After waiting for what seemed like an eternity to hear back from the traditional publishers I’d sent my book to, I finally said, “Screw it!”
I couldn’t wait any longer to hear if there was any interest in publishing my book.
As much as I love supporting local bookstores, and believe me, brother, I do. There comes a time when you have to do what’s right for your personal situation.
There’s an absurd amount of anxiety in the world right now, and no one knows when things will return to some form of normal that existed before the pandemic.
And so, because of this, I cozied up to that online behemoth and had them publish my silly but frightfully entertaining Victorian-era inspired picture guide book How Not To: Survive A Pandemic.
Previously I’d received some great feedback on my other How Not To book that was making the rounds of the publishing community, but in the middle of my, please publish and validate me as a writer campaign, something troublesome happened.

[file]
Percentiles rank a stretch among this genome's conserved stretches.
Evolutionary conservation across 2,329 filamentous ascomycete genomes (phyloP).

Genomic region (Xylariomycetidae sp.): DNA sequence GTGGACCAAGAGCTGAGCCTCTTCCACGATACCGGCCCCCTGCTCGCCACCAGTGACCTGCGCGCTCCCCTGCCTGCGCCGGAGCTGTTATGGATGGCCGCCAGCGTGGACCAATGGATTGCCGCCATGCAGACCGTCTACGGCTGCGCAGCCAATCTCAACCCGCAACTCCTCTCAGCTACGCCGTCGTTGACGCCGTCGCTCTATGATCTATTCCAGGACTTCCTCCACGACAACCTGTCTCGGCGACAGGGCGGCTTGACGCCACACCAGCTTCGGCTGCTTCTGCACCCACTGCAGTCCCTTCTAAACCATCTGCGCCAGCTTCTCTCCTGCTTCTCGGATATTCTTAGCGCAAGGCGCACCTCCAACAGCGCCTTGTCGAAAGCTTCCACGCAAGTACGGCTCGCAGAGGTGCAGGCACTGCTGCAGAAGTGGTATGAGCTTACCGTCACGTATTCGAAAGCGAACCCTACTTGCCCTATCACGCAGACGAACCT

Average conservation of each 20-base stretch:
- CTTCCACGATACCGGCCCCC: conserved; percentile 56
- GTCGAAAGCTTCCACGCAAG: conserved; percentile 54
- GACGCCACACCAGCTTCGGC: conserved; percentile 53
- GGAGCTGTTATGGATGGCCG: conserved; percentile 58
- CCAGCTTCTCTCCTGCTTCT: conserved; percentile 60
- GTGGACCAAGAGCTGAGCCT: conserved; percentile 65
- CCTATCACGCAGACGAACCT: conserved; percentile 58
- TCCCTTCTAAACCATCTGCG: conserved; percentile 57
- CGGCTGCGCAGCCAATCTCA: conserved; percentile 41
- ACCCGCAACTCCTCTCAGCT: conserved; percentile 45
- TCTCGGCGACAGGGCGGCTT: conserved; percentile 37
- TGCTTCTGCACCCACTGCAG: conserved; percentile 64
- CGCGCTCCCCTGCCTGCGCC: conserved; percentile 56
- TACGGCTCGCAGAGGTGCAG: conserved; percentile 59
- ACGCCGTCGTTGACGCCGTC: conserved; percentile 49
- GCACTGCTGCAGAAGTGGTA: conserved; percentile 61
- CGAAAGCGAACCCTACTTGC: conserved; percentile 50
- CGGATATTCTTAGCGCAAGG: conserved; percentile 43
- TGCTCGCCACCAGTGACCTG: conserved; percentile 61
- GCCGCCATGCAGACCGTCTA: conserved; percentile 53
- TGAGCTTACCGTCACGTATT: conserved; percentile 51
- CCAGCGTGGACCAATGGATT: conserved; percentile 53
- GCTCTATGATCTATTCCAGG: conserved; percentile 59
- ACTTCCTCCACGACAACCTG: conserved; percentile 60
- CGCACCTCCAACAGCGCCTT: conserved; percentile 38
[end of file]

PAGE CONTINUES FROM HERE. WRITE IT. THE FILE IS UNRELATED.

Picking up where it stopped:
A worldwide phenom called COVID-19 struck and struck hard, and that was that.
The publishing emails of interest were now drying up, and I was left with a difficult choice.
I could either sit on a book that had taken longer than I ever would’ve thought to write. Or I could embrace that 2020 thing, that attitude, that everyone was using as their new catchphrase and pivot.
This platform, Medium, is a great starting place to read up on self-publishing pros and cons. But, by the fourth article, I realized no story would be the same as mine.
How could it?
I had to make a choice based on my life.
On the one hand, the prestige of going with an established publisher is alluring. It brings with it a bucket load of reputation, something any freelance writer could always use more of.
The other side of the argument or at least mine was, that with the world currently in a state of flux, the chances of any publisher taking a risk right now is a huge ask and not very likely, especially for a new, unproven author.